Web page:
A new road safety bill in New York could soon allow police officers to scan a driver's mobile device to assess whether it was used prior to an accident.

The bill highlights the dangers brought by distracted driving and supports the claim by the National Highway Traffic Safety Administration (NHTSA) that texting while driving is more dangerous compared to drunk driving by up to six times.

"Distracted driving is the leading cause of accidents among young drivers, and has led to a significant increase in overall accidents among drivers of all ages," says the New York State Assembly.

"The Centers for Disease Control and Prevention reported that every day in this country nine people are killed, and more than 1,153 are injured, in accidents involving a distracted driver. This roughly equates to one in five accidents per year caused by distracted driving, and the problem only continues to escalate."

The bill proposes that all drivers in New York should allow the police to digitally scan their mobile devices after being involved in a collision using a technology called textalyzer. The method is akin to the breathalyzer that is used for testing on whether the driver is intoxicated while behind the wheel.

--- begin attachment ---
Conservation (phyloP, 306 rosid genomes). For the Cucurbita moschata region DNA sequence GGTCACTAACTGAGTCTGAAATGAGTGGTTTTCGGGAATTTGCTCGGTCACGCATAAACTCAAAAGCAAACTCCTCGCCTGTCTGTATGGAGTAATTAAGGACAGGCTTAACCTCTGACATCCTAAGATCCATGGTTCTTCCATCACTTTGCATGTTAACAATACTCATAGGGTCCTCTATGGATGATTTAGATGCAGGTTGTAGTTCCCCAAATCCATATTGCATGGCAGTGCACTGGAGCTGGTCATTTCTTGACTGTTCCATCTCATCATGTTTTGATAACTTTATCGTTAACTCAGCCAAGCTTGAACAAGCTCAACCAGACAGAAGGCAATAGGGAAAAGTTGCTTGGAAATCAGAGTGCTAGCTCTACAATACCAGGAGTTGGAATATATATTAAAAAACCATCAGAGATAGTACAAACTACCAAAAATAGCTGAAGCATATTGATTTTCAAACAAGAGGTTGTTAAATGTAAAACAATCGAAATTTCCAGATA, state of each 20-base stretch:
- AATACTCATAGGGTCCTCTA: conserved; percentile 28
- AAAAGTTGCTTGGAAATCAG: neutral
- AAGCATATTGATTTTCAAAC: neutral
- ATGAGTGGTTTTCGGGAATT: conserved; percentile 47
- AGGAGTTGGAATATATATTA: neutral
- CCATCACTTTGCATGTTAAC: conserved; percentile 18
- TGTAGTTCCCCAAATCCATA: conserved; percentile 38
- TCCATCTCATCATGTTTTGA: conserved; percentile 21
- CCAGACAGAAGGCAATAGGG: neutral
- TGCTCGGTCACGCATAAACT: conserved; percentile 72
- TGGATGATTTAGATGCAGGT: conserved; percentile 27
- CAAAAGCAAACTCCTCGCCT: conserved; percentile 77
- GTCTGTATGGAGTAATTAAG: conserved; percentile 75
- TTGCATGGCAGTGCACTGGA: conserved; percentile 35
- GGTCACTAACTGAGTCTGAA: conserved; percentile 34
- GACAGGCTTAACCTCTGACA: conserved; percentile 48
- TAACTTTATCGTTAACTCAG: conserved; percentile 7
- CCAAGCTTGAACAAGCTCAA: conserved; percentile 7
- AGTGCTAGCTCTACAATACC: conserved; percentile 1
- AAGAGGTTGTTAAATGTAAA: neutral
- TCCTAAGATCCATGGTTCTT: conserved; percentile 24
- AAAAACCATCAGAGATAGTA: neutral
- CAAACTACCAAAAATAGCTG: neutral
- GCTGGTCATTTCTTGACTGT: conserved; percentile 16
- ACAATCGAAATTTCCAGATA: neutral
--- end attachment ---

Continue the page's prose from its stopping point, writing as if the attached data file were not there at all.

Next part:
The textalyzer aims to determine whether drivers involved in road collisions were communicating at the time of the accident. Drivers who would fail the test would be implicated with distracted driving charges and will be potentially held liable as a result of the crash.

"This bill provides law enforcement with a long overdue mechanism to evaluate cell phone use at the scene of an accident," says the state assembly. "It authorizes the use of available technology, which directly connects to the mobile device to determine whether it was in use at the time of the accident or immediately prior to its occurrence."

The new bill will be formally called "Evan's Law" in memory of a 19-year-old college student who died in a fatal accident in 2011, involving a distracted driver. It is being advocated by Ben Lieberman, father of the victim, who leads the awareness group Distracted Operators Risk Casualties (DORCs).

Critics of the bill are arguing that it may violate the driver's privacy as the police may also collect personal data such as contacts, emails and messages when they scan mobile devices.

The bill also states that refusing to hand over one's mobile device for the purpose of field testing will lead to a revocation of the person's driver's license.

While there is no exact date for the bill's official implementation, it is expected to take effect immediately. Sections three, four and five are scheduled to take effect two years later when the act is signed into law.

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